• Making History (1996) by British actor, comedian and novelist Stephen Fry is set in a parallel world in which Adolf Hitler was never conceived, let alone born.

  • For Want of a Nail - an alternate history of North America by Robert Sobel, details a world in which the American Revolution failed. The British colonies become the Confederation of North America (CNA), while the defeated rebels go into exile in Spanish Tejas, eventually founding the United States of Mexico (USM) - a bitter rival to the CNA.

  • The Domination by S. M. Stirling - after the United States conquers Canada in the War of 1812, the Loyalists move to South Africa, where they join with the Boers to set up a slavery-based empire called the Domination of the Draka. The story tells of the struggle between the Domination and the free world. As the Draka come to dominate the world, they create a superhuman race.

  • Conquistador by S.M. Stirling - What if Europeans never reached America?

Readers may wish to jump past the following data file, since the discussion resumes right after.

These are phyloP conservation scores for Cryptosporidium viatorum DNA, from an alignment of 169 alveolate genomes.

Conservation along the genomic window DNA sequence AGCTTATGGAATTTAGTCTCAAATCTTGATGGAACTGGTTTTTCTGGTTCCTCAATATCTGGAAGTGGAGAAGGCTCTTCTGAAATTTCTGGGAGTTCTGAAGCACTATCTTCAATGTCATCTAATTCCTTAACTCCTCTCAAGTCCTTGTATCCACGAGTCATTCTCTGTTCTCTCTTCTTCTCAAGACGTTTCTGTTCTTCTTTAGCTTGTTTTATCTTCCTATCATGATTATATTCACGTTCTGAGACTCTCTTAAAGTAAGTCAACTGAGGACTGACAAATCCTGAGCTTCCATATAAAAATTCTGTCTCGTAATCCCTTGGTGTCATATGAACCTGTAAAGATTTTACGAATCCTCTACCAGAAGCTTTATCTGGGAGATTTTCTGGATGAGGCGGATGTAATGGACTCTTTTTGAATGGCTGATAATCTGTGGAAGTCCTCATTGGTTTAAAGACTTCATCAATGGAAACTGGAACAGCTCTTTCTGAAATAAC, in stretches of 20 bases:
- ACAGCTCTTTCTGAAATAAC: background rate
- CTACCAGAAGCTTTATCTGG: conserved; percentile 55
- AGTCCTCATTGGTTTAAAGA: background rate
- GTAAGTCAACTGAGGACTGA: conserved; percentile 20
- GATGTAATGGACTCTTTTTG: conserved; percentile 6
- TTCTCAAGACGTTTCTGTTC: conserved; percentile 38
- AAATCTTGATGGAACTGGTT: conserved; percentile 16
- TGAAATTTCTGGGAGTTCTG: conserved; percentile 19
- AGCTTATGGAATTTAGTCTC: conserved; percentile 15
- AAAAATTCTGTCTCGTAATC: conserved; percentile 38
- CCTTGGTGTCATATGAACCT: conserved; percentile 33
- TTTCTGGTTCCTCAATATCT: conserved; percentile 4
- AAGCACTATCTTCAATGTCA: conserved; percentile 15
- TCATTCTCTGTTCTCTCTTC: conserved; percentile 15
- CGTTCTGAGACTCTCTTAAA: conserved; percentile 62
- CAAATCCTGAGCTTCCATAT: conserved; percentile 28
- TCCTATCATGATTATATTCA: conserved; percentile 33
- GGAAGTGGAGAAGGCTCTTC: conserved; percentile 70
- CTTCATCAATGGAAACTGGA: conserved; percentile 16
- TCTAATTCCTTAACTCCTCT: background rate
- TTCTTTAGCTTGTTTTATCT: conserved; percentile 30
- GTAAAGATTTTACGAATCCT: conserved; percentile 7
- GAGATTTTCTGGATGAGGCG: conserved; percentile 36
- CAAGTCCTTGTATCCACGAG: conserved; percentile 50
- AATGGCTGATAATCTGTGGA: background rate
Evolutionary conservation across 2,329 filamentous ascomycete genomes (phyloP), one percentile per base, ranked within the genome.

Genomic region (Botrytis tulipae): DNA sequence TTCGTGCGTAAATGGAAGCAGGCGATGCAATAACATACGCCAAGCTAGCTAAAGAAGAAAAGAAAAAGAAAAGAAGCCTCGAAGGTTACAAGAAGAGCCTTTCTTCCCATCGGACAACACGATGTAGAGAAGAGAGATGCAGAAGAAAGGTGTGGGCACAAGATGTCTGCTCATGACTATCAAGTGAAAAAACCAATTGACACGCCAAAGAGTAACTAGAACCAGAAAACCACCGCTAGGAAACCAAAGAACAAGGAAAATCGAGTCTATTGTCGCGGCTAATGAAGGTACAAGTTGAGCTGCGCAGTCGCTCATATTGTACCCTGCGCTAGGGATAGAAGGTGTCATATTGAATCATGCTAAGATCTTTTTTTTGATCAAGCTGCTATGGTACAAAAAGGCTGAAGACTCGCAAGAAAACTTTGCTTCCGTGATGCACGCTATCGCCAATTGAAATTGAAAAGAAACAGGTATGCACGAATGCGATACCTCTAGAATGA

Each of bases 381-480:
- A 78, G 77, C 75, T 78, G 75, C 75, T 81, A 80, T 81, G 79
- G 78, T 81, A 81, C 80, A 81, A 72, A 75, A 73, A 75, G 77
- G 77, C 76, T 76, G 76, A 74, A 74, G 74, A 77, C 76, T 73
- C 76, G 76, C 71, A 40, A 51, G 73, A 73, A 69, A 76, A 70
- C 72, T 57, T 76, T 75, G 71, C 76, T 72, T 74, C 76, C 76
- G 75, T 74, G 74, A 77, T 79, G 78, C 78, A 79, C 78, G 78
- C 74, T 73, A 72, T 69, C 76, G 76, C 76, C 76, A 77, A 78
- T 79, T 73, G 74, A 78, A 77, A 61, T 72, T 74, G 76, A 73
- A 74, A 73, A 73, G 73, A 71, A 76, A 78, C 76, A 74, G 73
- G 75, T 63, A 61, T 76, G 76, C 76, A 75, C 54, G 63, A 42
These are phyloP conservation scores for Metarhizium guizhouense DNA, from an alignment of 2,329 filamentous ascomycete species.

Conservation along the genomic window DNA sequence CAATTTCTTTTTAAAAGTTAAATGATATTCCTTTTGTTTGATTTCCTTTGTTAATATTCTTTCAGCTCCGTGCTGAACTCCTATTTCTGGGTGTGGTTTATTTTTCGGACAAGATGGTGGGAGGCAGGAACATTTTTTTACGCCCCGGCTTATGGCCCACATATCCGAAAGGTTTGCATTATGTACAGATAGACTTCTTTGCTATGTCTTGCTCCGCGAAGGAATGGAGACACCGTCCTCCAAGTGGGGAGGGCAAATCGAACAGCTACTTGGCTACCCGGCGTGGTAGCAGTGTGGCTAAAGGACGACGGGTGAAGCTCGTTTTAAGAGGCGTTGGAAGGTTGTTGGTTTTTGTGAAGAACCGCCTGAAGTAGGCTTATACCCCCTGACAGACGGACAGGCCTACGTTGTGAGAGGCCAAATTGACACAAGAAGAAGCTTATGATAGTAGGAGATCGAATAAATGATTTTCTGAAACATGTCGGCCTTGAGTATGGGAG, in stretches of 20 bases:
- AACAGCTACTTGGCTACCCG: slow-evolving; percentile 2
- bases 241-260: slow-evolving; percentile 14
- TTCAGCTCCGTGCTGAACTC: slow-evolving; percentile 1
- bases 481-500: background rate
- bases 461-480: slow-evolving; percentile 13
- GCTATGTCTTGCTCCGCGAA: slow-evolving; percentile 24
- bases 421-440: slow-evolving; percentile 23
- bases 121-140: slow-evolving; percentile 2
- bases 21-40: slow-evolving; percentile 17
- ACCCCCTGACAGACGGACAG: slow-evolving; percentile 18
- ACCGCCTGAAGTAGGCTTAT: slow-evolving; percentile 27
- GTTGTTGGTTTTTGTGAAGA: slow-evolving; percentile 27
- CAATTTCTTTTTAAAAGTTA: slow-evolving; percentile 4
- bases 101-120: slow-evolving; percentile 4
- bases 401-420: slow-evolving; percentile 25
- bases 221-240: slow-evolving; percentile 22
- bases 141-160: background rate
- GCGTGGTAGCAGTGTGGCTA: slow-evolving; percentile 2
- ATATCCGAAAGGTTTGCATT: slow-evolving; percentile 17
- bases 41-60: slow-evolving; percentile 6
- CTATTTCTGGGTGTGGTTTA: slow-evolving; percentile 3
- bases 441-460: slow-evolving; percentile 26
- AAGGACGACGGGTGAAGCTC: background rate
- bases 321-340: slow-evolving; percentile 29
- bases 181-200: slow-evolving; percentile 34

• Wild Cards edited by George R. R. Martin - A series of collaborations based on the premise that an alien race released a virus just after the WWII that gave some people super-powers and others terrible deformities.

Online Alternate Histories

soc.history.what-if is a usenet newsgroup devoted to discussing alternate histories. This newsgroup has spawned a number of interesting alternate timelines:

In online alternate history, the timeline is usually referred to by the abbreviation ATL (Alternate Time Line), as contrasted with OTL (Our Time Line) which refers to real history.

See also

External link